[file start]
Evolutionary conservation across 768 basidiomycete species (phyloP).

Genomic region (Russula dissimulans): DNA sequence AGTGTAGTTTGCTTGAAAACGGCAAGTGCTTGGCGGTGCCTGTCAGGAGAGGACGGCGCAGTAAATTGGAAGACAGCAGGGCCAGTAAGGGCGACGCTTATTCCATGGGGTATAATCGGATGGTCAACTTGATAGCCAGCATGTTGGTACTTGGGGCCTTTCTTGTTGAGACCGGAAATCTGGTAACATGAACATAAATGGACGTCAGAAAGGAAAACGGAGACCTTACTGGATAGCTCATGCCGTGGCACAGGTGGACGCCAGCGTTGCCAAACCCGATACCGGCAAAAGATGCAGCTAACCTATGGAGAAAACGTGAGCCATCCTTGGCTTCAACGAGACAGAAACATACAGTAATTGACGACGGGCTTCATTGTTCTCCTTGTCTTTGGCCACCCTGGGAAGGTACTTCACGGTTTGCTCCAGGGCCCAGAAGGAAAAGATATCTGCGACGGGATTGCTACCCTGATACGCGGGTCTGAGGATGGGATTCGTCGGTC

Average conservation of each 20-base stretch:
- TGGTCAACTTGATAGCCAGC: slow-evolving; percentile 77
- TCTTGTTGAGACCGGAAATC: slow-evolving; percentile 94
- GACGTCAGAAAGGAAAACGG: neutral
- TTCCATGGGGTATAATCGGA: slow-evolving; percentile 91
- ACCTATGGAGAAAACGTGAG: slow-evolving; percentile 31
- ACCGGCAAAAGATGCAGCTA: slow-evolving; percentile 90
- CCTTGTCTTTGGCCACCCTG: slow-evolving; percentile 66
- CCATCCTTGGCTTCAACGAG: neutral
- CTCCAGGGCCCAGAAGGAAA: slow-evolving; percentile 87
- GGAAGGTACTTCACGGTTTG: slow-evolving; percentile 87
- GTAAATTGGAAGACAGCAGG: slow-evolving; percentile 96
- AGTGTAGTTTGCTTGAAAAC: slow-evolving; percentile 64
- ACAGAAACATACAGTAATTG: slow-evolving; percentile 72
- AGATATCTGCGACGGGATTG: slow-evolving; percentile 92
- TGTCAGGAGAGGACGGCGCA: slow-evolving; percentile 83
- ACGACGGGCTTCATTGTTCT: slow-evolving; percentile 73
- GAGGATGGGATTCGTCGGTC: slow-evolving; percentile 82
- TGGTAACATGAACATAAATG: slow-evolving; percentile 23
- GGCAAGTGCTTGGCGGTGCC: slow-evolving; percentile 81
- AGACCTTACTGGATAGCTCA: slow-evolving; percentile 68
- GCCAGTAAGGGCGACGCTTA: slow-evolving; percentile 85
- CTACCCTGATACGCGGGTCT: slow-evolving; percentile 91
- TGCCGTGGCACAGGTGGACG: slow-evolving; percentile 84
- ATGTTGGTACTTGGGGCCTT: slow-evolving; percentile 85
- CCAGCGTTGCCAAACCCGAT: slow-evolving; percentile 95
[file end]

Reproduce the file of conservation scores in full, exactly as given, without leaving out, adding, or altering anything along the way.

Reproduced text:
Evolutionary conservation across 768 basidiomycete species (phyloP).

Genomic region (Russula dissimulans): DNA sequence AGTGTAGTTTGCTTGAAAACGGCAAGTGCTTGGCGGTGCCTGTCAGGAGAGGACGGCGCAGTAAATTGGAAGACAGCAGGGCCAGTAAGGGCGACGCTTATTCCATGGGGTATAATCGGATGGTCAACTTGATAGCCAGCATGTTGGTACTTGGGGCCTTTCTTGTTGAGACCGGAAATCTGGTAACATGAACATAAATGGACGTCAGAAAGGAAAACGGAGACCTTACTGGATAGCTCATGCCGTGGCACAGGTGGACGCCAGCGTTGCCAAACCCGATACCGGCAAAAGATGCAGCTAACCTATGGAGAAAACGTGAGCCATCCTTGGCTTCAACGAGACAGAAACATACAGTAATTGACGACGGGCTTCATTGTTCTCCTTGTCTTTGGCCACCCTGGGAAGGTACTTCACGGTTTGCTCCAGGGCCCAGAAGGAAAAGATATCTGCGACGGGATTGCTACCCTGATACGCGGGTCTGAGGATGGGATTCGTCGGTC

Average conservation of each 20-base stretch:
- TGGTCAACTTGATAGCCAGC: slow-evolving; percentile 77
- TCTTGTTGAGACCGGAAATC: slow-evolving; percentile 94
- GACGTCAGAAAGGAAAACGG: neutral
- TTCCATGGGGTATAATCGGA: slow-evolving; percentile 91
- ACCTATGGAGAAAACGTGAG: slow-evolving; percentile 31
- ACCGGCAAAAGATGCAGCTA: slow-evolving; percentile 90
- CCTTGTCTTTGGCCACCCTG: slow-evolving; percentile 66
- CCATCCTTGGCTTCAACGAG: neutral
- CTCCAGGGCCCAGAAGGAAA: slow-evolving; percentile 87
- GGAAGGTACTTCACGGTTTG: slow-evolving; percentile 87
- GTAAATTGGAAGACAGCAGG: slow-evolving; percentile 96
- AGTGTAGTTTGCTTGAAAAC: slow-evolving; percentile 64
- ACAGAAACATACAGTAATTG: slow-evolving; percentile 72
- AGATATCTGCGACGGGATTG: slow-evolving; percentile 92
- TGTCAGGAGAGGACGGCGCA: slow-evolving; percentile 83
- ACGACGGGCTTCATTGTTCT: slow-evolving; percentile 73
- GAGGATGGGATTCGTCGGTC: slow-evolving; percentile 82
- TGGTAACATGAACATAAATG: slow-evolving; percentile 23
- GGCAAGTGCTTGGCGGTGCC: slow-evolving; percentile 81
- AGACCTTACTGGATAGCTCA: slow-evolving; percentile 68
- GCCAGTAAGGGCGACGCTTA: slow-evolving; percentile 85
- CTACCCTGATACGCGGGTCT: slow-evolving; percentile 91
- TGCCGTGGCACAGGTGGACG: slow-evolving; percentile 84
- ATGTTGGTACTTGGGGCCTT: slow-evolving; percentile 85
- CCAGCGTTGCCAAACCCGAT: slow-evolving; percentile 95